Changing Demographics and Rising Social Mobility: Education, women in work, family responsibilities and household sizes in the 1950s and 1960s 96

    Dissatisfaction, Activism, and the Path to Legal Protections 105

    The Longer-term Effects of Women’s Labour Activism and Recession in Britain 109

    Rights, Privileges or Perks?: Women in paid employment and work-life balance 111

    Conclusion 116

    Chapter Four Understanding the development of MI5 and Women’s Employment in at the Organisational Level 119

    Introduction 119

    Key Concepts 124

    The Gendering of Organisations 127

    MI5’s Early Employment of Women 130

    Interwar Exclusion: Formation of the Nameless Club 136

    Women as Observers and Camouflage 138

    Returning to War: Re-establishing MI5 and Women’s Employment 139

    Agent-running in WWII: Femme fatales and ingénues 143

    The Women Otherwise Known As “Miss X” 145

    Women as the next best source of labour? 147

    Slow Postwar Progression: Operational shifts and employment increases 149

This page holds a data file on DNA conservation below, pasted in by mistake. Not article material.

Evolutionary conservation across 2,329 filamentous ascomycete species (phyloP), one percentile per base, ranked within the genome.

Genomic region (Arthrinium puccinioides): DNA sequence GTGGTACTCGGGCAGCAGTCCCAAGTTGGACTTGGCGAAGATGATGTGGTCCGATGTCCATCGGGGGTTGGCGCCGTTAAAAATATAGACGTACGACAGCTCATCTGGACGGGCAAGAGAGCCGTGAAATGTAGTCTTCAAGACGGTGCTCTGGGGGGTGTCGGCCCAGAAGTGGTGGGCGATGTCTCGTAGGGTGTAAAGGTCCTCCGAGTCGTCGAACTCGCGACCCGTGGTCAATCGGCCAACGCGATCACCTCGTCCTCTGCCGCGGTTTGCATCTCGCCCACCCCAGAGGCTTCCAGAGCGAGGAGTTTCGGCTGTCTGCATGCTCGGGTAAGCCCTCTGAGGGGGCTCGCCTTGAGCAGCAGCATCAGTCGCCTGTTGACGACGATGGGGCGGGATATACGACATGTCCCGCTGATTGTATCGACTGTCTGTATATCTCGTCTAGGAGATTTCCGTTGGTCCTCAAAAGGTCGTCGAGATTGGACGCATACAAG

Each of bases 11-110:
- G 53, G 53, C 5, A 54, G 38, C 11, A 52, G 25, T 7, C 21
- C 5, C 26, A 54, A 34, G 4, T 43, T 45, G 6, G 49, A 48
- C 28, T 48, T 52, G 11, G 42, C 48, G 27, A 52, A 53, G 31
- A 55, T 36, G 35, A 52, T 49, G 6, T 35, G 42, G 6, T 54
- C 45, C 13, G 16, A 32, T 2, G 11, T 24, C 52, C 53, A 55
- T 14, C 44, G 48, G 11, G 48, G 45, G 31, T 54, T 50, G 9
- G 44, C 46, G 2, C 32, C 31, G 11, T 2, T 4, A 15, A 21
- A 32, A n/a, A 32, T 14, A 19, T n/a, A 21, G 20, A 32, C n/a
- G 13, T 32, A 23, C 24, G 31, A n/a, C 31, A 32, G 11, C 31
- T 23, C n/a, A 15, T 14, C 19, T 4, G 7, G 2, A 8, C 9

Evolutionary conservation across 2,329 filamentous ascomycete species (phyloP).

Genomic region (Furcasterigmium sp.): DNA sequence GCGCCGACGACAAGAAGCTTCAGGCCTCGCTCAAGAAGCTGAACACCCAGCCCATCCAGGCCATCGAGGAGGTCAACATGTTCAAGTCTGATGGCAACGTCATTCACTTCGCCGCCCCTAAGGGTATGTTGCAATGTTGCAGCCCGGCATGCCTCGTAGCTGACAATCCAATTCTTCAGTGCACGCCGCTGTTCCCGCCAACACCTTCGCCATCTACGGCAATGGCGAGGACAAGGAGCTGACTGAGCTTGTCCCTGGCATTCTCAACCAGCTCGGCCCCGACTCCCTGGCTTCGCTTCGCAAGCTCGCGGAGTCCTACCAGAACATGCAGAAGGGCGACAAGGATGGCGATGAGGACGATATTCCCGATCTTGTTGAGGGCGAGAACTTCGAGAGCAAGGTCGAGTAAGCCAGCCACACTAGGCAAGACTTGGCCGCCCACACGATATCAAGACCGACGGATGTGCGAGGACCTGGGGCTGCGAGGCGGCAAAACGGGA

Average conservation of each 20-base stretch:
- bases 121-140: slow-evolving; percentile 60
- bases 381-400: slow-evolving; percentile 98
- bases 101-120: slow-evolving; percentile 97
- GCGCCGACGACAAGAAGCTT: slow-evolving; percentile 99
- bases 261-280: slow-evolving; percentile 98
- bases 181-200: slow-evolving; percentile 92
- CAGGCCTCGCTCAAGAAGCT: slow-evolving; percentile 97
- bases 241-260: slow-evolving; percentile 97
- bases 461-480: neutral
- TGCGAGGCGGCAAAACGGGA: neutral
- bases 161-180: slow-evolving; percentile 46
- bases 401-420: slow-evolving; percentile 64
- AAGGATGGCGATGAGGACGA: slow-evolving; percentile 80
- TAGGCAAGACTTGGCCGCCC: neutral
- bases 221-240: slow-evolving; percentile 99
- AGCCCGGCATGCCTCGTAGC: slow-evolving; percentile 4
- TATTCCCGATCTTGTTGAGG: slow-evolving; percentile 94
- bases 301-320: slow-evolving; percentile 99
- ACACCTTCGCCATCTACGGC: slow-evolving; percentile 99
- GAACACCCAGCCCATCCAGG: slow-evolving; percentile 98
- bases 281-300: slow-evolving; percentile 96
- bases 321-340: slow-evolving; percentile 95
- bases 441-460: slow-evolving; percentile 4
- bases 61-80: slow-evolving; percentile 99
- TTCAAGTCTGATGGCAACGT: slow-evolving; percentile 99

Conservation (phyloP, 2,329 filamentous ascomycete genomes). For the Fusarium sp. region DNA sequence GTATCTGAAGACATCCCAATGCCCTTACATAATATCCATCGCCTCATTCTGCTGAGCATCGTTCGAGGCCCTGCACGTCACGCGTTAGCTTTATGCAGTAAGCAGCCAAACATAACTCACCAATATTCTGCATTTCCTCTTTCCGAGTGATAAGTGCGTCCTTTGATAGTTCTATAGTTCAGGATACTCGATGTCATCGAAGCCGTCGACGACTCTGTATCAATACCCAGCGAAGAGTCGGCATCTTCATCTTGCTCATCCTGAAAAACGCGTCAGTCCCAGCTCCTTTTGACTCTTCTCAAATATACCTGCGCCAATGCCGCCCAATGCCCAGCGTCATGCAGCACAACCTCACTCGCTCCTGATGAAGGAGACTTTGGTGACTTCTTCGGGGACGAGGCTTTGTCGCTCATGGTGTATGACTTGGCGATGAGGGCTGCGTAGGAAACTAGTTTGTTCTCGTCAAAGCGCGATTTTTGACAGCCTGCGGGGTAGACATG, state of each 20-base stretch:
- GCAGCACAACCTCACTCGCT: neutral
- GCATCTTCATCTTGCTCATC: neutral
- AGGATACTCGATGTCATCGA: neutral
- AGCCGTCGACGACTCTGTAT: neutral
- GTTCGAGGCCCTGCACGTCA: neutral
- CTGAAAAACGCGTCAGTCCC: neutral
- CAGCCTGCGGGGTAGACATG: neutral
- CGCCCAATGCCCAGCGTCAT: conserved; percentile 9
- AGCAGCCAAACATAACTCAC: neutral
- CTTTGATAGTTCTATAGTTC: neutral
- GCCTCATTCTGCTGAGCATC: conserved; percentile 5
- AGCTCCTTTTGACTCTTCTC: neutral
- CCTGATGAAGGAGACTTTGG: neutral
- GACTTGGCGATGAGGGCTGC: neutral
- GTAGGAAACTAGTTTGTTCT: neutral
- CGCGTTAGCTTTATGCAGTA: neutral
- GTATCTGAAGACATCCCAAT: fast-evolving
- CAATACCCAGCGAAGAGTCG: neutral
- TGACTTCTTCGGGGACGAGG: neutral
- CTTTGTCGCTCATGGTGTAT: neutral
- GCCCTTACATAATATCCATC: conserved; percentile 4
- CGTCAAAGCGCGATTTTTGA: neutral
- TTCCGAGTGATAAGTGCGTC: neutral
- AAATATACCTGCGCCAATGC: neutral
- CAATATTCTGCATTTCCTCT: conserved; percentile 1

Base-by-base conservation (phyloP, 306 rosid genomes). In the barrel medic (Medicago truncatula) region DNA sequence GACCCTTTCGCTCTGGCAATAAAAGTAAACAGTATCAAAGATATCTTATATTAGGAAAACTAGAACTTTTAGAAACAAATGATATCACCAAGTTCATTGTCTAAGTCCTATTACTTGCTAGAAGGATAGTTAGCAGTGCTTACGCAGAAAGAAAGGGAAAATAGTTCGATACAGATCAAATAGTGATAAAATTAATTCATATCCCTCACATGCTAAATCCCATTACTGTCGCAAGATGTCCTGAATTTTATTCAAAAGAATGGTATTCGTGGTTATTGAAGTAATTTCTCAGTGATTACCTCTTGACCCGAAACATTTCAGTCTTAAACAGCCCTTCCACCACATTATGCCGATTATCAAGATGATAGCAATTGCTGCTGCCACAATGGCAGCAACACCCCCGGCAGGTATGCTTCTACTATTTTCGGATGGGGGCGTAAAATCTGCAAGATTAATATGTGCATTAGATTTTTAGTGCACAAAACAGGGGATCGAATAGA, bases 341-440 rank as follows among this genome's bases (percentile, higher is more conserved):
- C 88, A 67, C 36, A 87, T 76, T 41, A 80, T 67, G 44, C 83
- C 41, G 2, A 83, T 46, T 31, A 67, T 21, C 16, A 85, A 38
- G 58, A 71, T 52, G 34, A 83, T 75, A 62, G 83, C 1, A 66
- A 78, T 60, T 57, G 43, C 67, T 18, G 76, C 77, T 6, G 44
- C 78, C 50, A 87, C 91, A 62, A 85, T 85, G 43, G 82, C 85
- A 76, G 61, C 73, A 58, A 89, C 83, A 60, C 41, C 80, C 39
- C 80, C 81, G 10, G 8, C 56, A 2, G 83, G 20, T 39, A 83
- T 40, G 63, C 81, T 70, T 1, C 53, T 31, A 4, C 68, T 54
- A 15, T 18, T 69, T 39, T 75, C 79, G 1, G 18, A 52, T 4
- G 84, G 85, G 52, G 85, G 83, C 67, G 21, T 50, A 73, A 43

Unions and Intelligence Service Employees 156

    Signs of Change and Revolt in the 1970s 158

    Establishing a Contemporary Security Service 162

    Comparative Intelligence Service Historical Trends in Women’s Employment 164

    Comparable Trends in SIS Employment 165

    Comparable Trends in Central Intelligence Agency Employment 166

    Conclusion 169

  • Volume 2

    Chapter Five The Real James Bond: Exploring Women’s Experiences in Intelligence Employment 174

    Introduction 174

    Experiences in Intelligence Work 179

    More Than Just a Letter in the Post: Recruitment and hiring 179

    Recruitment Contact Methods 181

    Shifting Recruitment Demographics 185

    Motivations and Expectations 187

    Culture of Secrecy and Concepts of Trust in Recruitment/Hiring 190

    Secrecy, Vetting, Testing 192

    Working in Intelligence 197

    Initial Employment and Training 197

    Halt and Catch Fire: Impacts of technological advances and changes on intelligence work 203

    Women Office Staff at Home and Abroad 205

    Women in the Field, Women in the Office 208

    Employee Rights and Unions 213

    Soc